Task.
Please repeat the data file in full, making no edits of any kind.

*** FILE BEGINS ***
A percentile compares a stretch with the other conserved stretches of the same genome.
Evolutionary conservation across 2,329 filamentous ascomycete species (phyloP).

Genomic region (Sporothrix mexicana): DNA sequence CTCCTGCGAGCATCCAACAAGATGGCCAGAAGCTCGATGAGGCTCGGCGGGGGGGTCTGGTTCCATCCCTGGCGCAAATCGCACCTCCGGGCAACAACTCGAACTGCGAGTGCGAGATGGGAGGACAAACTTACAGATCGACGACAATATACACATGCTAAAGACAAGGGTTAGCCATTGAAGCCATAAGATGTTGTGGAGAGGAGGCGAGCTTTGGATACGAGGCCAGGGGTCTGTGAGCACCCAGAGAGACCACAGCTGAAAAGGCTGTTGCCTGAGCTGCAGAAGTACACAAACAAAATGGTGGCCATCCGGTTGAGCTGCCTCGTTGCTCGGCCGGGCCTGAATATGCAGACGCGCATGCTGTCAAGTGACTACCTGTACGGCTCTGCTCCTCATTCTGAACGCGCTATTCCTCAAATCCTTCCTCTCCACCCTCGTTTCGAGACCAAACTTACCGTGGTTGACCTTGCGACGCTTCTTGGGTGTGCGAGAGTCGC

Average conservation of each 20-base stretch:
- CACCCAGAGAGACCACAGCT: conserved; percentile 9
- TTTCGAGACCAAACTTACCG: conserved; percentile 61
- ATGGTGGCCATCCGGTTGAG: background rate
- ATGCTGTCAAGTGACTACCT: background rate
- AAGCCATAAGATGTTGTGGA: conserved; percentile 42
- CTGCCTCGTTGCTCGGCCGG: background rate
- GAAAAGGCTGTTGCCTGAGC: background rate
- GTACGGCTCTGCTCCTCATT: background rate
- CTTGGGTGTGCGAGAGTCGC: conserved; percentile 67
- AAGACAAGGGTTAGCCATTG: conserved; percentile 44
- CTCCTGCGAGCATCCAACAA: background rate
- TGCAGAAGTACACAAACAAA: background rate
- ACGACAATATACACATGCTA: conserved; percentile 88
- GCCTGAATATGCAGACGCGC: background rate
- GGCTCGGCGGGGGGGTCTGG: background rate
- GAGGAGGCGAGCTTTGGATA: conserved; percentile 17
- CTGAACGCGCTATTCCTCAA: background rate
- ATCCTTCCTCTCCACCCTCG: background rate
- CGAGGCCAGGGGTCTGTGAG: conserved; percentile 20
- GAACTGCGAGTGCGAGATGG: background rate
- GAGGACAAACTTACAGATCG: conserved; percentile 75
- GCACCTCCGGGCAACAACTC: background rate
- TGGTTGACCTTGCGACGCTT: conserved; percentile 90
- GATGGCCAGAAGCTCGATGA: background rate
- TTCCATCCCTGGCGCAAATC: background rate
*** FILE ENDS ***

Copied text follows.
A percentile compares a stretch with the other conserved stretches of the same genome.
Evolutionary conservation across 2,329 filamentous ascomycete species (phyloP).

Genomic region (Sporothrix mexicana): DNA sequence CTCCTGCGAGCATCCAACAAGATGGCCAGAAGCTCGATGAGGCTCGGCGGGGGGGTCTGGTTCCATCCCTGGCGCAAATCGCACCTCCGGGCAACAACTCGAACTGCGAGTGCGAGATGGGAGGACAAACTTACAGATCGACGACAATATACACATGCTAAAGACAAGGGTTAGCCATTGAAGCCATAAGATGTTGTGGAGAGGAGGCGAGCTTTGGATACGAGGCCAGGGGTCTGTGAGCACCCAGAGAGACCACAGCTGAAAAGGCTGTTGCCTGAGCTGCAGAAGTACACAAACAAAATGGTGGCCATCCGGTTGAGCTGCCTCGTTGCTCGGCCGGGCCTGAATATGCAGACGCGCATGCTGTCAAGTGACTACCTGTACGGCTCTGCTCCTCATTCTGAACGCGCTATTCCTCAAATCCTTCCTCTCCACCCTCGTTTCGAGACCAAACTTACCGTGGTTGACCTTGCGACGCTTCTTGGGTGTGCGAGAGTCGC

Average conservation of each 20-base stretch:
- CACCCAGAGAGACCACAGCT: conserved; percentile 9
- TTTCGAGACCAAACTTACCG: conserved; percentile 61
- ATGGTGGCCATCCGGTTGAG: background rate
- ATGCTGTCAAGTGACTACCT: background rate
- AAGCCATAAGATGTTGTGGA: conserved; percentile 42
- CTGCCTCGTTGCTCGGCCGG: background rate
- GAAAAGGCTGTTGCCTGAGC: background rate
- GTACGGCTCTGCTCCTCATT: background rate
- CTTGGGTGTGCGAGAGTCGC: conserved; percentile 67
- AAGACAAGGGTTAGCCATTG: conserved; percentile 44
- CTCCTGCGAGCATCCAACAA: background rate
- TGCAGAAGTACACAAACAAA: background rate
- ACGACAATATACACATGCTA: conserved; percentile 88
- GCCTGAATATGCAGACGCGC: background rate
- GGCTCGGCGGGGGGGTCTGG: background rate
- GAGGAGGCGAGCTTTGGATA: conserved; percentile 17
- CTGAACGCGCTATTCCTCAA: background rate
- ATCCTTCCTCTCCACCCTCG: background rate
- CGAGGCCAGGGGTCTGTGAG: conserved; percentile 20
- GAACTGCGAGTGCGAGATGG: background rate
- GAGGACAAACTTACAGATCG: conserved; percentile 75
- GCACCTCCGGGCAACAACTC: background rate
- TGGTTGACCTTGCGACGCTT: conserved; percentile 90
- GATGGCCAGAAGCTCGATGA: background rate
- TTCCATCCCTGGCGCAAATC: background rate